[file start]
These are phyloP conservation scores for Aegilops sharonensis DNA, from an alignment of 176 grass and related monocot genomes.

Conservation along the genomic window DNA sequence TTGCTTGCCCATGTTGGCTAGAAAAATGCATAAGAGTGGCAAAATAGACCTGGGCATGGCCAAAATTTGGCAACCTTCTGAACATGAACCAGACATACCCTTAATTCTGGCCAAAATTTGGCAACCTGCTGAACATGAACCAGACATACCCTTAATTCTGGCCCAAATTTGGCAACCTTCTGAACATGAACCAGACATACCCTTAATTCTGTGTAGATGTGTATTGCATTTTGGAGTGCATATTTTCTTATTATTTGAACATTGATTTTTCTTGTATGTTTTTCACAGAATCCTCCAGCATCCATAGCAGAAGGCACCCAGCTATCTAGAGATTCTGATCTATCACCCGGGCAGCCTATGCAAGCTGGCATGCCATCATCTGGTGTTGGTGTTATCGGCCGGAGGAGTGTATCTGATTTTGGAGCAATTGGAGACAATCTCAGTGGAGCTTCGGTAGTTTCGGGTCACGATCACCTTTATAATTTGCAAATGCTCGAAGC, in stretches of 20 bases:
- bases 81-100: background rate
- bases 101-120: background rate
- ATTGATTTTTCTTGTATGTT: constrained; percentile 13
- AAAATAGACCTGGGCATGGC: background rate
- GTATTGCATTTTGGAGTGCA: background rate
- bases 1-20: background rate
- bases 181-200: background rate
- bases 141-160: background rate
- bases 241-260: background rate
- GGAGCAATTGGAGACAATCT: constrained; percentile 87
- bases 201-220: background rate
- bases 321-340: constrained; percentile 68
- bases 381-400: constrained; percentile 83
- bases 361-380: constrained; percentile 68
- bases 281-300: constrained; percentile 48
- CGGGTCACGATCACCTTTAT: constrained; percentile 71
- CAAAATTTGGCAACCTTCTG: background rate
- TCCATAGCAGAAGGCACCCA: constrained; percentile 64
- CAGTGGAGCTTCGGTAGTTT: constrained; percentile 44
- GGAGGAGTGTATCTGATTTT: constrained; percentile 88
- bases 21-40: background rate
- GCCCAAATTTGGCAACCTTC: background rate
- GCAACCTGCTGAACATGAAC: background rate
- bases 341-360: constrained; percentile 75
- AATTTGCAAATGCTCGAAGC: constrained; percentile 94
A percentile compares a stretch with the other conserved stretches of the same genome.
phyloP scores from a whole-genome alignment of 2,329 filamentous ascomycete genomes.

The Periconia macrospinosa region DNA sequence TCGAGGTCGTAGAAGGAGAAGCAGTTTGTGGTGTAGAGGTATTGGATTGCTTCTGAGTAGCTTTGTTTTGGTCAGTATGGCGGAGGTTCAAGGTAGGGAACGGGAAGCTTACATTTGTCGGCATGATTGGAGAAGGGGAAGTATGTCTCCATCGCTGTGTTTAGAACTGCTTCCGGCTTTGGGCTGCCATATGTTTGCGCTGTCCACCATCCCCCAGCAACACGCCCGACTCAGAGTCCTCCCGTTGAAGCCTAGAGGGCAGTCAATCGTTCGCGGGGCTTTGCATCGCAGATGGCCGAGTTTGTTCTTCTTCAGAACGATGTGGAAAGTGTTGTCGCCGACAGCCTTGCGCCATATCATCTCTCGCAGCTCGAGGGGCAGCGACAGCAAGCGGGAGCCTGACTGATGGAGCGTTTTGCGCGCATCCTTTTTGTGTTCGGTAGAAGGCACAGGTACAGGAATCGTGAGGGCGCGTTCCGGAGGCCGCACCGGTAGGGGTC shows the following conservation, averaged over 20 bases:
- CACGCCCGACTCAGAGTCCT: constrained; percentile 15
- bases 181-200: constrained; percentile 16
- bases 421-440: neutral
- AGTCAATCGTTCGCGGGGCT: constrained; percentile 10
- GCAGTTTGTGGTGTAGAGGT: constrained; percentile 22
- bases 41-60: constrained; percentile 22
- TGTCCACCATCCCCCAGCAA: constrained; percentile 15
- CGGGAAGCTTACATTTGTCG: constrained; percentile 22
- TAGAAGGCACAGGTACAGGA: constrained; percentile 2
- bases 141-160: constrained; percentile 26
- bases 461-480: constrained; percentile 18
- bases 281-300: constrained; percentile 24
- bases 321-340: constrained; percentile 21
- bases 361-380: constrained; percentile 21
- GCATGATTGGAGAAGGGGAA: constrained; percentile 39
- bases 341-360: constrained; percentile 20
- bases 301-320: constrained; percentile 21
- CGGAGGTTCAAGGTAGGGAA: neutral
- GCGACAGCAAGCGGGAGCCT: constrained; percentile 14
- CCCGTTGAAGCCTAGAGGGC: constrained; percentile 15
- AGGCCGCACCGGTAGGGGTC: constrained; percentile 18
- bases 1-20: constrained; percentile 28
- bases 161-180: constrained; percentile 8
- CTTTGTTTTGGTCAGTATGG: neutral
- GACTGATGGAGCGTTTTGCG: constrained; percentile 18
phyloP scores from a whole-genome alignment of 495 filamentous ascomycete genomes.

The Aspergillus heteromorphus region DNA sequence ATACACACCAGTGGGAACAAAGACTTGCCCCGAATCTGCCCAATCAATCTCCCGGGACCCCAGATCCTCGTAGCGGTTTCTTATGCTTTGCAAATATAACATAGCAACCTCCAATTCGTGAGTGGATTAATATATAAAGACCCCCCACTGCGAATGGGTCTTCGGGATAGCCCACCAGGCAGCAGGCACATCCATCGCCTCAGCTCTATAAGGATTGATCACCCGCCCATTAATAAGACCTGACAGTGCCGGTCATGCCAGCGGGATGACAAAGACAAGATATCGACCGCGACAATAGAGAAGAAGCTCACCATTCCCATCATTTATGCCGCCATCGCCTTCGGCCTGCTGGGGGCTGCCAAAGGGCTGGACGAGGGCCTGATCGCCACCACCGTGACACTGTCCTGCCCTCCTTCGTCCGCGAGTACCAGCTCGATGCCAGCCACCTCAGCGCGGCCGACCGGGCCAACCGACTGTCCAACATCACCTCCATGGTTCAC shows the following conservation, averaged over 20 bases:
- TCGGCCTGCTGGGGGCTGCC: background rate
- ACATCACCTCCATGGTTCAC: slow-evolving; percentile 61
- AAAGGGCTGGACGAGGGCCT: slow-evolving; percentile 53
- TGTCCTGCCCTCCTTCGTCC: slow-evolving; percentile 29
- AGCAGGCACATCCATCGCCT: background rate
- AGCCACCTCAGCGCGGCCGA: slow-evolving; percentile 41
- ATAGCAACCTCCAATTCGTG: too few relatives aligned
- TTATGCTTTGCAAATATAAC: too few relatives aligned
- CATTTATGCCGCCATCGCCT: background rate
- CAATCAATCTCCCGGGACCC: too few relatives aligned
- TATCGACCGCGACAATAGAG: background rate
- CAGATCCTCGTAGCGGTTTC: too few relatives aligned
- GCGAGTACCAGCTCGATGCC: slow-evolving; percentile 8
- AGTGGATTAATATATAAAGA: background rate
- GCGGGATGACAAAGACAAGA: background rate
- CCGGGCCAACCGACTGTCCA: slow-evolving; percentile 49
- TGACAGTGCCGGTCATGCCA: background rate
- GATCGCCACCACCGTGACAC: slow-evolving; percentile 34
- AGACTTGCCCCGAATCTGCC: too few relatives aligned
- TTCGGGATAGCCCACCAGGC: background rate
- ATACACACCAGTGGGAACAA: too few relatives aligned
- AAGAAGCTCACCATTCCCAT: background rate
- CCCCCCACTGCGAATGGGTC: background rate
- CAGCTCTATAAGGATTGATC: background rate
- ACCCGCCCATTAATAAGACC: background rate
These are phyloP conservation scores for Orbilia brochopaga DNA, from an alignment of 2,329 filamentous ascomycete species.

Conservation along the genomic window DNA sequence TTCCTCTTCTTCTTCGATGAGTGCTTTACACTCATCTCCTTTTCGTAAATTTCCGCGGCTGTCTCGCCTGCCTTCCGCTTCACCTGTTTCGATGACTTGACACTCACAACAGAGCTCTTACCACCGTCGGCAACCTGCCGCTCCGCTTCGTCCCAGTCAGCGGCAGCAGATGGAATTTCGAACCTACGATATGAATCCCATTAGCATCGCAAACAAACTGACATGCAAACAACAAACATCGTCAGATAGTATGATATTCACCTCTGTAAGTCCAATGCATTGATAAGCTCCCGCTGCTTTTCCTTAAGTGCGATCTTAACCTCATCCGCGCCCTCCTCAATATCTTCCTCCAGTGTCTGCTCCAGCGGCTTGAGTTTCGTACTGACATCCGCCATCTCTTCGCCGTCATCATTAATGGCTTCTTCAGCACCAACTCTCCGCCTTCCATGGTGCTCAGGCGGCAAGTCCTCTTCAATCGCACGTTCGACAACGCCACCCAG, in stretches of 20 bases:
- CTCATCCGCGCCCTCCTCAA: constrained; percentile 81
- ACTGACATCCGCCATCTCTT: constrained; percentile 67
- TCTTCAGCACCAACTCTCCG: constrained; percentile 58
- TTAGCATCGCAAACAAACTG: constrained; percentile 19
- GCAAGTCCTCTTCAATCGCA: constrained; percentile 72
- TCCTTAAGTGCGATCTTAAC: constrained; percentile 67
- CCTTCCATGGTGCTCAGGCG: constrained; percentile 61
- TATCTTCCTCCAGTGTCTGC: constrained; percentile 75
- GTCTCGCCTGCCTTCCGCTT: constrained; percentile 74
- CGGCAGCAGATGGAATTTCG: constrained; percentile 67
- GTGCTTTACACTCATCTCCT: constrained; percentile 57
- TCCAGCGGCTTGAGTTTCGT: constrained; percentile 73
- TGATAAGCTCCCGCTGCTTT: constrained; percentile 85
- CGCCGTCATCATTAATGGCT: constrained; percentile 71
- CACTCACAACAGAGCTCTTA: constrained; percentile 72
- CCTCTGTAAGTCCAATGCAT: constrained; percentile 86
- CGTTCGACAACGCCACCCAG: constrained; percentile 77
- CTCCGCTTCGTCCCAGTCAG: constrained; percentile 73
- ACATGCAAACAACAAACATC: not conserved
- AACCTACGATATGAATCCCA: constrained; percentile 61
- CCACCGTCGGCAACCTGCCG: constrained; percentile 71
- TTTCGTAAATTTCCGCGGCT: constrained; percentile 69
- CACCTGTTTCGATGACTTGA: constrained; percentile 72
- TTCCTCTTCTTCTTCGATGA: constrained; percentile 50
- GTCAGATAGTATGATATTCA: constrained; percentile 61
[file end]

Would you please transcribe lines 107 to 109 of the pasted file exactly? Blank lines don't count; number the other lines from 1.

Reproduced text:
- CACCTGTTTCGATGACTTGA: constrained; percentile 72
- TTCCTCTTCTTCTTCGATGA: constrained; percentile 50
- GTCAGATAGTATGATATTCA: constrained; percentile 61